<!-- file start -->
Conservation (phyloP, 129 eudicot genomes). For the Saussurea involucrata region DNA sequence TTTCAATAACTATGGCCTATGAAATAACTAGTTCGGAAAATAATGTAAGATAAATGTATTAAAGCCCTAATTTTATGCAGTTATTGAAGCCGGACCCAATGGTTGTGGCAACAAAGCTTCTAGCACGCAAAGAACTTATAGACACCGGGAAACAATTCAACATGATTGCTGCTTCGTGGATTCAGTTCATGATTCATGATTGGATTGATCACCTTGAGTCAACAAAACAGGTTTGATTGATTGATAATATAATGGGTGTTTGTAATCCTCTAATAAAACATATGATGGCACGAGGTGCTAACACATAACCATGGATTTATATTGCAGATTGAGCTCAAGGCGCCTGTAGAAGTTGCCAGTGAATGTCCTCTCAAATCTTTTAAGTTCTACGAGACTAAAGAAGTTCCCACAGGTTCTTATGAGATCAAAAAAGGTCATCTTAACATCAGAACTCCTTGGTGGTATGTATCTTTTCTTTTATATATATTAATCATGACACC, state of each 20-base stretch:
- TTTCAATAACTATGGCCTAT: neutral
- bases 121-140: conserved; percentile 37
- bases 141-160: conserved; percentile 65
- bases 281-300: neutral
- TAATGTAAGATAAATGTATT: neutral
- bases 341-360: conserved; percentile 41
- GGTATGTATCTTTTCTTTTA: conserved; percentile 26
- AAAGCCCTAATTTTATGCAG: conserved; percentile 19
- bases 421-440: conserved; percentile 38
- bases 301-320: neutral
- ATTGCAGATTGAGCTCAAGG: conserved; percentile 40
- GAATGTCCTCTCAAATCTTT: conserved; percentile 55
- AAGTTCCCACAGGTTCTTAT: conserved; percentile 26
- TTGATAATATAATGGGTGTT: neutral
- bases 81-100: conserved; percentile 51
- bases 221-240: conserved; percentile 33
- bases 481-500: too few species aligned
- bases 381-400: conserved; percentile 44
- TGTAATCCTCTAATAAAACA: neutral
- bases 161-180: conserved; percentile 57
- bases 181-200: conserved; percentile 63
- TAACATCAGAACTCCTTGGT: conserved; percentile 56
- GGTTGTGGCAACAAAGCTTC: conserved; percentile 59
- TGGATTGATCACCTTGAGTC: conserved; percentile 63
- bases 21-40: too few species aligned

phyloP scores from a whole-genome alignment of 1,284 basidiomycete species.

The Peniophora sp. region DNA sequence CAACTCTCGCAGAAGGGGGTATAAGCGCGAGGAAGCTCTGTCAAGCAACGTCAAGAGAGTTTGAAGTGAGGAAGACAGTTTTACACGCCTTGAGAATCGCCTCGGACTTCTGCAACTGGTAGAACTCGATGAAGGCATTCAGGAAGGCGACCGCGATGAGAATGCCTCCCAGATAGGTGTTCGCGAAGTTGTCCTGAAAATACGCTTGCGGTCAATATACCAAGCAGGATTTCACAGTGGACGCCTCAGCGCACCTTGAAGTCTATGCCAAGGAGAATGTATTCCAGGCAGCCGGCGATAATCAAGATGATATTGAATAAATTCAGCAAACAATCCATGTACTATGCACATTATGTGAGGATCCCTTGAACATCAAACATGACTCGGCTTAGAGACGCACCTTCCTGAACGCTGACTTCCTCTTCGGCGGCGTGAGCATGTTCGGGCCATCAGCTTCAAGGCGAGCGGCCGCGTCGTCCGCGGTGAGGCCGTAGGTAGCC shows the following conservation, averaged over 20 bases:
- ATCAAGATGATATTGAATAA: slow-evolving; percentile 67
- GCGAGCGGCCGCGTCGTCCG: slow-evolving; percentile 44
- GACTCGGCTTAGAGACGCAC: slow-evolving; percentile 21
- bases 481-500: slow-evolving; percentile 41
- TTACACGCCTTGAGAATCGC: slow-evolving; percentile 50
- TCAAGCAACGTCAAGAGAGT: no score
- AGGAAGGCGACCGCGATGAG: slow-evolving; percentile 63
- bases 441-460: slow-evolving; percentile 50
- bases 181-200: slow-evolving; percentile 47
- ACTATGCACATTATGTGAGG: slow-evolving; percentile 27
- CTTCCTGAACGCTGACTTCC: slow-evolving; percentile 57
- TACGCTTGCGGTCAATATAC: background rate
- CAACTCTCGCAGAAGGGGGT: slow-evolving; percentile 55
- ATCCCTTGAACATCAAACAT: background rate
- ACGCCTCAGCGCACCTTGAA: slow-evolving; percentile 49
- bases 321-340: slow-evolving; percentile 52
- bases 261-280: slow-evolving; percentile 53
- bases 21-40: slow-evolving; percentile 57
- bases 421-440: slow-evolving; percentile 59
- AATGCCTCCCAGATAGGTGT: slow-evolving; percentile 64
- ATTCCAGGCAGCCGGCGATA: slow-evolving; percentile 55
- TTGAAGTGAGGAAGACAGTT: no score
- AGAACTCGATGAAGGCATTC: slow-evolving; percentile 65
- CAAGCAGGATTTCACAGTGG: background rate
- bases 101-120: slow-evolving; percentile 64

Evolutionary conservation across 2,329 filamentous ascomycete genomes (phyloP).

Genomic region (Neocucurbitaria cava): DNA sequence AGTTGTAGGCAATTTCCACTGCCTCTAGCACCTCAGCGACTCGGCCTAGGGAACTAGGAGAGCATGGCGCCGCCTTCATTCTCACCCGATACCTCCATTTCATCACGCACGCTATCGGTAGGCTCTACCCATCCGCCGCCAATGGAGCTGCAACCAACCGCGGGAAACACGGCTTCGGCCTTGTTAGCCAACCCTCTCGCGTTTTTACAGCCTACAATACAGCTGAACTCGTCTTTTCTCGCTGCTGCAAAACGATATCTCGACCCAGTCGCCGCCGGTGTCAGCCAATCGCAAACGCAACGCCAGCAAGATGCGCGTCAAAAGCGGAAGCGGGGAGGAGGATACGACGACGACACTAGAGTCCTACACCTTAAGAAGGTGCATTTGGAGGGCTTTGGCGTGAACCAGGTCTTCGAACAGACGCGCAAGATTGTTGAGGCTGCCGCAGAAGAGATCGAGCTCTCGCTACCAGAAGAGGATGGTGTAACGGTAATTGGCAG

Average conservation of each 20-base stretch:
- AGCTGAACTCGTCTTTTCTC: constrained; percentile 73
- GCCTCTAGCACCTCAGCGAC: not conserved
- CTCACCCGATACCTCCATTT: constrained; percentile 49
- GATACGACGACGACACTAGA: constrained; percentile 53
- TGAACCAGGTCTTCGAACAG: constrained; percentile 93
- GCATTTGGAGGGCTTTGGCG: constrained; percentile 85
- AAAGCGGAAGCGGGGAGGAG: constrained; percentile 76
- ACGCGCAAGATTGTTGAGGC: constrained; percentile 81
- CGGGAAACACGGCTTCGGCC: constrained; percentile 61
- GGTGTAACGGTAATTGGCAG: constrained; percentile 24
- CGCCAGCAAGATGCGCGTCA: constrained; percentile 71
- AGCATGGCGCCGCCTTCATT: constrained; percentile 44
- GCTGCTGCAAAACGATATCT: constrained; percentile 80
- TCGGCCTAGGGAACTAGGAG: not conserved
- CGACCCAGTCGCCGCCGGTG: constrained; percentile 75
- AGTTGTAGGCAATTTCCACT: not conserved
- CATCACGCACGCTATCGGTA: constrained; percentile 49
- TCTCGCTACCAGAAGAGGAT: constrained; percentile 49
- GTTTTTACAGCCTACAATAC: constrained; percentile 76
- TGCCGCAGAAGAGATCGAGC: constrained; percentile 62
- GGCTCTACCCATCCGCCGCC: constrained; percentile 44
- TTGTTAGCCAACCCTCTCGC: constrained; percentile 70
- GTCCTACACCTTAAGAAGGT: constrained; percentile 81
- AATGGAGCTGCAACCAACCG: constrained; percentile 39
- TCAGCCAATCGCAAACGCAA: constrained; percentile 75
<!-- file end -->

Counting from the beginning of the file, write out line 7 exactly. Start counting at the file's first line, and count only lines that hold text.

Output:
- bases 341-360: conserved; percentile 41